Mullen Says No-fly Zone 'Effectively in Place'
By Army Sgt. 1st Class Michael J. Carden
American Forces Press Service
WASHINGTON, Mar. 20, 2011 Initial operations in Libya have been very effective, with French, British and U.S. air strikes crippling Libyan dictator Moammar Gadhafi’s capabilities, the U.S. military’s top-ranking officer said today.
The guided-missile destroyer USS Barry launches a Tomahawk missile to support Operation Odyssey Dawn in the Mediterranean Sea, March 19, 2011. This was one of about 110 cruise missiles fired from U.S. and British ships and submarines that targeted about 20 radar and anti-aircraft sites along Libya's Mediterranean coast. U.S. Navy photo by Petty Officer 3rd Class Jonathan Sunderman
(Click photo for screen-resolution image);high-resolution image available.
Speaking on CNN’s "State of the Union," Navy Adm. Mike Mullen, chairman of the Joint Chiefs of Staff, said that after one day of operations, the coalition already has taken out most of Gadhafi’s air defenses and airfields, and that the no-fly zone in Libya has been established.
“We’ve worked hard to plan this in a relatively short period of time,” Mullen said. “I would say that the no-fly zone is effectively in place.”
Gadhafi’s forces are stretched thin between the Libyan oil towns and major cities of Tripoli and Benghazi, Mullen said, noting that U.S. fighter jets have delivered major blows to forces in those towns and now are working to attack Gadhafi’s supply lines.
“We’ve got combat air patrols and aircraft over Benghazi, and we’ll have them there on a 24/7 basis,” the admiral explained. “[Gadhafi's forces haven't] flown any aircraft in the past two days. He’s pretty well stretched now, and we will endeavor to sever his logistics support here in the next day or so.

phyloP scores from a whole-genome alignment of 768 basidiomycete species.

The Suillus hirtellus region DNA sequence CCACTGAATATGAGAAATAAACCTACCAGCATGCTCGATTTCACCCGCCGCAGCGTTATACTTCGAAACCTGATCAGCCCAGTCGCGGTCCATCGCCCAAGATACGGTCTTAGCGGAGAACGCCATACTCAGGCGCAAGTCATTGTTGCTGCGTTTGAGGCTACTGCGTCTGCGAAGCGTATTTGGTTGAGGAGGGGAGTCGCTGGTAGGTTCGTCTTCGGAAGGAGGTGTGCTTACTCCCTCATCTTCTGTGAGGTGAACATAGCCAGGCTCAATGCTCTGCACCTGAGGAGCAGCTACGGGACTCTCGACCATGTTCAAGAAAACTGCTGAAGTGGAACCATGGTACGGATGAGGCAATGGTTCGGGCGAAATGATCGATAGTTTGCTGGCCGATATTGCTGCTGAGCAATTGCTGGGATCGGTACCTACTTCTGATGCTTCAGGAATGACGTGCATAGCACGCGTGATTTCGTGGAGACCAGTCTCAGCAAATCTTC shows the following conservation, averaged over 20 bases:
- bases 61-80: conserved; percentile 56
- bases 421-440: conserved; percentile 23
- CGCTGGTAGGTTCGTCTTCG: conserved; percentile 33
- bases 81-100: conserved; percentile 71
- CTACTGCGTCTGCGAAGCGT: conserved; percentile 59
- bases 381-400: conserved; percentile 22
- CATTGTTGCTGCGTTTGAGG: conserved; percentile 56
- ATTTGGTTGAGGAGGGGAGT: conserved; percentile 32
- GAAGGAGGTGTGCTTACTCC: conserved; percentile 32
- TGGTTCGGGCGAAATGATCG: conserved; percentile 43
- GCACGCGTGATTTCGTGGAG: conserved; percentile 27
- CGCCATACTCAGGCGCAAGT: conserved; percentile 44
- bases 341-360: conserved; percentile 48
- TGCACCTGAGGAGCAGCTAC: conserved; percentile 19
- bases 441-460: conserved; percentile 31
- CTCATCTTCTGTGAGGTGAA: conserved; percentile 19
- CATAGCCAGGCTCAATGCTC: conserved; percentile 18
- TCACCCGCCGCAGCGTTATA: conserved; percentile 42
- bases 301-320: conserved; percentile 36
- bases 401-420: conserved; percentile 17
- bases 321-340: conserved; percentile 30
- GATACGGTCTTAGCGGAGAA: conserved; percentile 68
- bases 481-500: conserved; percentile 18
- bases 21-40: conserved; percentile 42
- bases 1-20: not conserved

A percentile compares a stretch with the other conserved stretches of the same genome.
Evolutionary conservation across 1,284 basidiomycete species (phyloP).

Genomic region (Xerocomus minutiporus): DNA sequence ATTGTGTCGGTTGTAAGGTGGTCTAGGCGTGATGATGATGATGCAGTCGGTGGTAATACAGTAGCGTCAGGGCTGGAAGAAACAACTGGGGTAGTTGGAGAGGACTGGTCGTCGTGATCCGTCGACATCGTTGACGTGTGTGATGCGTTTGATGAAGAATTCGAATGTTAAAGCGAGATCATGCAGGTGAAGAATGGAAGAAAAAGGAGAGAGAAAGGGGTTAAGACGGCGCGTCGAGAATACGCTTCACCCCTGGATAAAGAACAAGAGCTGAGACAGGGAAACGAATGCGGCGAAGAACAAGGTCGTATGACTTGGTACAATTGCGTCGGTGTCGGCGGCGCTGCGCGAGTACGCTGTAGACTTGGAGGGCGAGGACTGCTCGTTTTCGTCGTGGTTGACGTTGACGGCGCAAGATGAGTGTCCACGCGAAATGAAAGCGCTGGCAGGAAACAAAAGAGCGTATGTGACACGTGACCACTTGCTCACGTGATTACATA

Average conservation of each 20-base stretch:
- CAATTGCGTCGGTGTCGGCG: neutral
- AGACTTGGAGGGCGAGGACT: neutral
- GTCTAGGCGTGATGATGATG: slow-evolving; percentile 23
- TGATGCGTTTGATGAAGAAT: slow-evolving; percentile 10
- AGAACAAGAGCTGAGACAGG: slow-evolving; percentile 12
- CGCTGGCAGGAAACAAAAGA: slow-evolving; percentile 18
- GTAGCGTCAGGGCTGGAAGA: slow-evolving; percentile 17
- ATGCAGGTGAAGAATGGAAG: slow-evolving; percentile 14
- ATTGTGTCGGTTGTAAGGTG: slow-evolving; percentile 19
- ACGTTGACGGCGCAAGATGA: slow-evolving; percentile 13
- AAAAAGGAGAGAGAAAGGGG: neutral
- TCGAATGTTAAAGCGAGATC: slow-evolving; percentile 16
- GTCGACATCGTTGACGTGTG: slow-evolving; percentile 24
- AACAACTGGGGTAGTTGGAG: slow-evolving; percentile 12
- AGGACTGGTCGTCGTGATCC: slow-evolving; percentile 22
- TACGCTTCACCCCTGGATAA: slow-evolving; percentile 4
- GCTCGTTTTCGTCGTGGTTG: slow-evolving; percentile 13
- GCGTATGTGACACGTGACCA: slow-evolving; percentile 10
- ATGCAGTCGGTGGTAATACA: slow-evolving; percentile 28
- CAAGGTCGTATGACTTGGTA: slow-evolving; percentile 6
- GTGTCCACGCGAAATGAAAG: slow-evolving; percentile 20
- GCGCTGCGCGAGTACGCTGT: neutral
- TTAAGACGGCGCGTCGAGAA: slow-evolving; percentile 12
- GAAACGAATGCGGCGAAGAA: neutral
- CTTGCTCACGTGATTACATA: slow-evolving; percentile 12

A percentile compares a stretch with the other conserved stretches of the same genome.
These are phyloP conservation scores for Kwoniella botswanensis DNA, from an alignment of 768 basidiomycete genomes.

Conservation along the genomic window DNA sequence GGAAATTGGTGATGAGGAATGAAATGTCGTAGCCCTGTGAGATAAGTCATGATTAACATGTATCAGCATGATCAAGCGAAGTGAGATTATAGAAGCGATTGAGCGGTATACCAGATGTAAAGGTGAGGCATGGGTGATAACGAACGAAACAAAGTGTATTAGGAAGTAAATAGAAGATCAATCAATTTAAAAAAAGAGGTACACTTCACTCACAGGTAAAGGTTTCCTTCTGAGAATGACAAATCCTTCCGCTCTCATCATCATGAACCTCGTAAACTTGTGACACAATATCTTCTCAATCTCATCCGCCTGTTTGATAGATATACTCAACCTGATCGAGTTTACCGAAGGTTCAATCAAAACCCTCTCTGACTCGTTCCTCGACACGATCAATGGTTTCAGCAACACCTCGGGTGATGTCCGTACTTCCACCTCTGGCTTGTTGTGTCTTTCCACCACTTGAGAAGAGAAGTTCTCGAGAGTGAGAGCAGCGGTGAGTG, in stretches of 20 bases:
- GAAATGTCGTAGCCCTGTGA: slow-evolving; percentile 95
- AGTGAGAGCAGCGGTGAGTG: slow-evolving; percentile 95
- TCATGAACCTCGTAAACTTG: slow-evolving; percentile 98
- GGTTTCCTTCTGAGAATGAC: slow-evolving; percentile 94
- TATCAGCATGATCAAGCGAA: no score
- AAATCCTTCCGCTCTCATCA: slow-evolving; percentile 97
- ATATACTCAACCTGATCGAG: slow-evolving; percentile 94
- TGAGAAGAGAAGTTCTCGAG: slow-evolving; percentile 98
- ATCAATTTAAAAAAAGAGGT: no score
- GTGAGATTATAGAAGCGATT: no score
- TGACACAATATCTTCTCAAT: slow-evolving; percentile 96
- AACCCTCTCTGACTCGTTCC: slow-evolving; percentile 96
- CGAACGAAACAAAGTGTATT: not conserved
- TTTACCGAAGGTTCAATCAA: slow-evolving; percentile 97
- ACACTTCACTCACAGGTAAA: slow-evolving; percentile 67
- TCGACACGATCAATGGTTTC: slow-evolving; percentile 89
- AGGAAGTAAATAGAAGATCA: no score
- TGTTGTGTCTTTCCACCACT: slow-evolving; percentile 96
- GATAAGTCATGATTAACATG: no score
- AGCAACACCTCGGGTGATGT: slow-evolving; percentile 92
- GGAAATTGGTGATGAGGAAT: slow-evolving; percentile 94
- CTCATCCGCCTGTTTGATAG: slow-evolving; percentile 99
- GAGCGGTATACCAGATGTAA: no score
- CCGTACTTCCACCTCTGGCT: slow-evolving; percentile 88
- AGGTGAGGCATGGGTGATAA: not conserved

“We’re in a situation now where what we do will depend to some degree on what he does,” Mullen added. “We’ve focused mainly on his air defense capabilities and airfields, [but] this will allow us to get other capabilities where we can jam his communications and those kinds of things.”
Army Gen. Carter F. Ham, commander of U.S. Africa Command, is leading the coalition effort in Libya. Mullen said he expects Ham to hand command off to a coalition commander in the next few days, and that the United States will transition to more of a supporting role in an effort that will involve more nations, including Arab militaries.
“As more and more capabilities from other countries start to show up, I think you’ll see the U.S. move to more of a support role,” the chairman said. “I’m very confident that there will be military capabilities from some Arab nations, that they are actually moving into theater now.
“That’s been the commitment on part of the political leadership in some Arab countries, and I expect that to happen militarily, as well,” he added.
Mullen also fielded questions on ABC’s "This Week with Christiane Amanpour."
With Arab states joining the coalition effort, Gadhafi is more isolated by the international community than ever before, Mullen said, noting United Nations sanctions and an arms embargo now emplaced on Libya.
Although Gadhafi may be vulnerable, Mullen said, he stressed that the U.S. military objective is not to topple the regime. Rather, he said, it’s to ensure the no-fly zone, protect Libyan civilians and support humanitarian assistance to flow into the country.
“We’re very focused on the limited objective [President Barack Obama] and the international community has given us in terms of providing the no-fly zone so [Gadhafi] cannot attack his own people, to avoid any kind of humanitarian massacre and to provide for the humanitarian support of the Libyan people,” he explained.
The international military effort so far has been very successful, he said.
“From a military standpoint, certainly [Gadhafi’s forces] have some capabilities, but they’ve not been very effective,” Mullen said. “He still has, from what I see this morning, some surface-to-air capabilities where he could attack an aircraft, [but] we haven’t seen large scales of that after yesterday.
“He clearly still has the capability to attack his own people,” the chairman continued. “We’re very focused on that, and trying to ensure his military forces don’t do that.”